20.In June 2015, the Department published final data for each local authority on the number of families that they had worked with by December 2014 and the number of families “turned around” by May 2015. The published data indicated that 116,654 families had successfully met the outcomes criteria set by the Department out of 117,910 families that had been identified under the programme, representing a 99% success rate. The Department informed us that the fact that it made payments for 116,654 families under its results framework meant that these families had had their lives changed by the programme.
21.However, the Department also acknowledged that these payments were made for “snapshots” on how families were performing at a certain point in time in areas such as attendance at school. There is therefore no guarantee that the improvements the Department has paid local authorities for, and which it uses as the basis of claiming that families are “turned around,” can be sustained over time.
22.Additionally, in practice, the 99% success rate which the Department claimed did not include all of the families that local authorities worked with. The Department told us that they encouraged local authorities to work with more than the prescribed number of families, although did not pay them for it. The Department is not aware of how many families local authorities worked with in total.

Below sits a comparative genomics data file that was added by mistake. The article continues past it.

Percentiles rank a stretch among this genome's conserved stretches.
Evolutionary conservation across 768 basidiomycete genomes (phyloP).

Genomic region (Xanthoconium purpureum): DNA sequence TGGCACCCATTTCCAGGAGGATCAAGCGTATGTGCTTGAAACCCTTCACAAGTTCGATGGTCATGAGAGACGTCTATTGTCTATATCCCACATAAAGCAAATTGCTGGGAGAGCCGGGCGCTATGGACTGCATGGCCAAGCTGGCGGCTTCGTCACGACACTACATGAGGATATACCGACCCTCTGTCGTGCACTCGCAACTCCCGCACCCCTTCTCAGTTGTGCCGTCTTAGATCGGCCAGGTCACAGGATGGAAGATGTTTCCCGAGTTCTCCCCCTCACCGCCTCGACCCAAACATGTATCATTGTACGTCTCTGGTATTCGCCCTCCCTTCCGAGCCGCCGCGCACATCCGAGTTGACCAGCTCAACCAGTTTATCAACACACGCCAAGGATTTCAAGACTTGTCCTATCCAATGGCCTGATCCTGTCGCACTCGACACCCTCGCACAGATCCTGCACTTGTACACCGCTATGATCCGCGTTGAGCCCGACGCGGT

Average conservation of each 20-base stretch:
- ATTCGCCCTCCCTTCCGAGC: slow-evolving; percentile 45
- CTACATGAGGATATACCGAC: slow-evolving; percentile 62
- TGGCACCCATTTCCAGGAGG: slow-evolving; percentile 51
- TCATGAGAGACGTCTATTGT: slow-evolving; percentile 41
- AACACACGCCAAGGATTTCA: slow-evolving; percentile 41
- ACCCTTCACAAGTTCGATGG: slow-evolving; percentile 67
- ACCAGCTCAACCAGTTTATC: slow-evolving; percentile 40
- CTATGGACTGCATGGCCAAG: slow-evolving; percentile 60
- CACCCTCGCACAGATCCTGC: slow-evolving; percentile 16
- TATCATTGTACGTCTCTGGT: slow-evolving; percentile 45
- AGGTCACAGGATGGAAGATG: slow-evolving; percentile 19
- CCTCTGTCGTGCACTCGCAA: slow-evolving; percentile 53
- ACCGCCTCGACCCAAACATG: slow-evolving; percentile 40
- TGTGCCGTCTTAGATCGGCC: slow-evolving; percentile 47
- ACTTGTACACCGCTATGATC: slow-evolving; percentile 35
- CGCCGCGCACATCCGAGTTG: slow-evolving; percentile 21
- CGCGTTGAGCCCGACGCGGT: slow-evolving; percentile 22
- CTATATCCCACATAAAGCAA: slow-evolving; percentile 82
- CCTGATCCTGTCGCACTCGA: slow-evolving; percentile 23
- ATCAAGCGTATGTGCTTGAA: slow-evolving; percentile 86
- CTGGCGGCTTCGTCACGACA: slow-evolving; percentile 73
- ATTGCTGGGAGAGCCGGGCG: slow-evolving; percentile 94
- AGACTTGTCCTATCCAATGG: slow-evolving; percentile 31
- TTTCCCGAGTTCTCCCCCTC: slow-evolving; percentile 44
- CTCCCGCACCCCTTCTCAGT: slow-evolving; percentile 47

23.In March 2015, the Department published Benefits of the Troubled Families programme to the taxpayer. The Department used the data in the report to claim that £1.2 billion had been saved through the programme. However, the Department had not accounted for the cost to local authorities of delivering the programme. It was also the case that these observed savings could have occurred for other reasons, such as the reduction in funding of public services, although equally, this cannot be proven. The Department built upon this work in a cost benefit report that was published in October 2016 as part of the national evaluation of the Troubled Families programme, and later developed a cost savings calculator for use by local authorities to enable them to estimate the cost of delivering the programme. The Department also estimated gross savings of the programme based upon the gross reduction in service use by each family one year after the intervention. The Department stressed, however, that as these were gross figures they could not be used to attribute financial benefits to the Troubled Families programme directly.
24.The Department explained that there are challenges to building the cost savings calculator as it can be difficult to convince other national agencies to share the data that they need, such as the number of police callouts. We were told by the Department that it would work with local authorities to make further improvements to its cost savings calculator in order to develop a better approximation of fiscal benefits that can be attributed to the programme.
31 , para 1.24
32 dated 5 October 2016.
35 National Institute for Economic and Social Research , para 1
36 Jonathan Portes , para 8
42 Department for Communities and Local Government, , March 2015.
43 , and , para 1.32
44 ; and Department for Communities and Local Government, , October 2016.
16 December 2016